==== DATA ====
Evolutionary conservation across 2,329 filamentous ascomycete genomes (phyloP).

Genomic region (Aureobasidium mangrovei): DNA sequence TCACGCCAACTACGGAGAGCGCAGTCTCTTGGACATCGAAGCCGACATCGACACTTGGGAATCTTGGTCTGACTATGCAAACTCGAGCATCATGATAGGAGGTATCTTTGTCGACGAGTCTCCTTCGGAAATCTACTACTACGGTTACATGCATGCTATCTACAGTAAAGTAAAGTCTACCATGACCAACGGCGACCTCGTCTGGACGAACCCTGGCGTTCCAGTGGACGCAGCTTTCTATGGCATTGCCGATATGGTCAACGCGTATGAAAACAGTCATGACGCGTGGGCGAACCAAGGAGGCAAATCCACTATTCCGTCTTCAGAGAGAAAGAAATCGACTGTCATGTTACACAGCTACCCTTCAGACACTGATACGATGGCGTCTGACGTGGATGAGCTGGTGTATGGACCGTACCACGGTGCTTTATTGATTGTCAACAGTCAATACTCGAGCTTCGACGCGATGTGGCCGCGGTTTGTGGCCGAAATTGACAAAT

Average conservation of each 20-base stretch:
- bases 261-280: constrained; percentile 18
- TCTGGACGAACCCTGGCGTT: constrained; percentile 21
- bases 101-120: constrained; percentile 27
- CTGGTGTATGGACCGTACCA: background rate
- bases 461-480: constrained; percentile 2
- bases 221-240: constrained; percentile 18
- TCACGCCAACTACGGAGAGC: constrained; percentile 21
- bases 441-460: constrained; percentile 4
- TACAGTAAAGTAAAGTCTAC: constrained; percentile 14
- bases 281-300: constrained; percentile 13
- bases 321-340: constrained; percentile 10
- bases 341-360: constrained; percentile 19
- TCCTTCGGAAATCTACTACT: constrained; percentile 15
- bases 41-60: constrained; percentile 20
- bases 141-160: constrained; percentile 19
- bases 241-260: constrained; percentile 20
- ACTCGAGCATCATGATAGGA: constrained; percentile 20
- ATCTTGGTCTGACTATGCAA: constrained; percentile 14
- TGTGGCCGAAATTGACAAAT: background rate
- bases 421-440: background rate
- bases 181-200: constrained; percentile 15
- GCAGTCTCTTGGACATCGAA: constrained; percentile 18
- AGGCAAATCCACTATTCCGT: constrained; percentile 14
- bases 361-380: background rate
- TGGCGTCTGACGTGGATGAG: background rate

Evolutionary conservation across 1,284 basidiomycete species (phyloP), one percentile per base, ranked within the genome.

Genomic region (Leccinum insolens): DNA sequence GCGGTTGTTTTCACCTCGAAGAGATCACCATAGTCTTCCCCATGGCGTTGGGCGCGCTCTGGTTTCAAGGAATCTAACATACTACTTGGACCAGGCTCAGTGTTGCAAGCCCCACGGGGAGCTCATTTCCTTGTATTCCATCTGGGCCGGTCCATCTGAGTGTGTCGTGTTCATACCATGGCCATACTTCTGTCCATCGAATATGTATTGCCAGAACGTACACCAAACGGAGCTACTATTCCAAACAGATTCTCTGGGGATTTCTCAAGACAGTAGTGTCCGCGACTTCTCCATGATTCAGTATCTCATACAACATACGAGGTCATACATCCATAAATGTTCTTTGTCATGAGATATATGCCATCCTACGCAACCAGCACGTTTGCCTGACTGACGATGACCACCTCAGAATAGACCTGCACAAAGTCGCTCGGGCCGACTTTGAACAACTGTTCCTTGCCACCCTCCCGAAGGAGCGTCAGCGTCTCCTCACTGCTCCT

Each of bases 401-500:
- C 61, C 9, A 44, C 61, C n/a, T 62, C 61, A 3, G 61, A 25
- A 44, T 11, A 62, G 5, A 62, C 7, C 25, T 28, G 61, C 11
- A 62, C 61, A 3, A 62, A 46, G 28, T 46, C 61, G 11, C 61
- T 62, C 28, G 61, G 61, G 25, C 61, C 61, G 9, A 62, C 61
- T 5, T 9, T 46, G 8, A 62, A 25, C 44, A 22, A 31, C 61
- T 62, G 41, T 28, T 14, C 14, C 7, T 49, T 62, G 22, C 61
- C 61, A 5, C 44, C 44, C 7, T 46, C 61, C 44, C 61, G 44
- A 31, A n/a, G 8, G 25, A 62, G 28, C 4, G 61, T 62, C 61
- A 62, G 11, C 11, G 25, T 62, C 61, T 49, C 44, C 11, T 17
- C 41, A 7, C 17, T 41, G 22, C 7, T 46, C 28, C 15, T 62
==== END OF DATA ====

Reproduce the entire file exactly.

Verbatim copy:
Evolutionary conservation across 2,329 filamentous ascomycete genomes (phyloP).

Genomic region (Aureobasidium mangrovei): DNA sequence TCACGCCAACTACGGAGAGCGCAGTCTCTTGGACATCGAAGCCGACATCGACACTTGGGAATCTTGGTCTGACTATGCAAACTCGAGCATCATGATAGGAGGTATCTTTGTCGACGAGTCTCCTTCGGAAATCTACTACTACGGTTACATGCATGCTATCTACAGTAAAGTAAAGTCTACCATGACCAACGGCGACCTCGTCTGGACGAACCCTGGCGTTCCAGTGGACGCAGCTTTCTATGGCATTGCCGATATGGTCAACGCGTATGAAAACAGTCATGACGCGTGGGCGAACCAAGGAGGCAAATCCACTATTCCGTCTTCAGAGAGAAAGAAATCGACTGTCATGTTACACAGCTACCCTTCAGACACTGATACGATGGCGTCTGACGTGGATGAGCTGGTGTATGGACCGTACCACGGTGCTTTATTGATTGTCAACAGTCAATACTCGAGCTTCGACGCGATGTGGCCGCGGTTTGTGGCCGAAATTGACAAAT

Average conservation of each 20-base stretch:
- bases 261-280: constrained; percentile 18
- TCTGGACGAACCCTGGCGTT: constrained; percentile 21
- bases 101-120: constrained; percentile 27
- CTGGTGTATGGACCGTACCA: background rate
- bases 461-480: constrained; percentile 2
- bases 221-240: constrained; percentile 18
- TCACGCCAACTACGGAGAGC: constrained; percentile 21
- bases 441-460: constrained; percentile 4
- TACAGTAAAGTAAAGTCTAC: constrained; percentile 14
- bases 281-300: constrained; percentile 13
- bases 321-340: constrained; percentile 10
- bases 341-360: constrained; percentile 19
- TCCTTCGGAAATCTACTACT: constrained; percentile 15
- bases 41-60: constrained; percentile 20
- bases 141-160: constrained; percentile 19
- bases 241-260: constrained; percentile 20
- ACTCGAGCATCATGATAGGA: constrained; percentile 20
- ATCTTGGTCTGACTATGCAA: constrained; percentile 14
- TGTGGCCGAAATTGACAAAT: background rate
- bases 421-440: background rate
- bases 181-200: constrained; percentile 15
- GCAGTCTCTTGGACATCGAA: constrained; percentile 18
- AGGCAAATCCACTATTCCGT: constrained; percentile 14
- bases 361-380: background rate
- TGGCGTCTGACGTGGATGAG: background rate

Evolutionary conservation across 1,284 basidiomycete species (phyloP), one percentile per base, ranked within the genome.

Genomic region (Leccinum insolens): DNA sequence GCGGTTGTTTTCACCTCGAAGAGATCACCATAGTCTTCCCCATGGCGTTGGGCGCGCTCTGGTTTCAAGGAATCTAACATACTACTTGGACCAGGCTCAGTGTTGCAAGCCCCACGGGGAGCTCATTTCCTTGTATTCCATCTGGGCCGGTCCATCTGAGTGTGTCGTGTTCATACCATGGCCATACTTCTGTCCATCGAATATGTATTGCCAGAACGTACACCAAACGGAGCTACTATTCCAAACAGATTCTCTGGGGATTTCTCAAGACAGTAGTGTCCGCGACTTCTCCATGATTCAGTATCTCATACAACATACGAGGTCATACATCCATAAATGTTCTTTGTCATGAGATATATGCCATCCTACGCAACCAGCACGTTTGCCTGACTGACGATGACCACCTCAGAATAGACCTGCACAAAGTCGCTCGGGCCGACTTTGAACAACTGTTCCTTGCCACCCTCCCGAAGGAGCGTCAGCGTCTCCTCACTGCTCCT

Each of bases 401-500:
- C 61, C 9, A 44, C 61, C n/a, T 62, C 61, A 3, G 61, A 25
- A 44, T 11, A 62, G 5, A 62, C 7, C 25, T 28, G 61, C 11
- A 62, C 61, A 3, A 62, A 46, G 28, T 46, C 61, G 11, C 61
- T 62, C 28, G 61, G 61, G 25, C 61, C 61, G 9, A 62, C 61
- T 5, T 9, T 46, G 8, A 62, A 25, C 44, A 22, A 31, C 61
- T 62, G 41, T 28, T 14, C 14, C 7, T 49, T 62, G 22, C 61
- C 61, A 5, C 44, C 44, C 7, T 46, C 61, C 44, C 61, G 44
- A 31, A n/a, G 8, G 25, A 62, G 28, C 4, G 61, T 62, C 61
- A 62, G 11, C 11, G 25, T 62, C 61, T 49, C 44, C 11, T 17
- C 41, A 7, C 17, T 41, G 22, C 7, T 46, C 28, C 15, T 62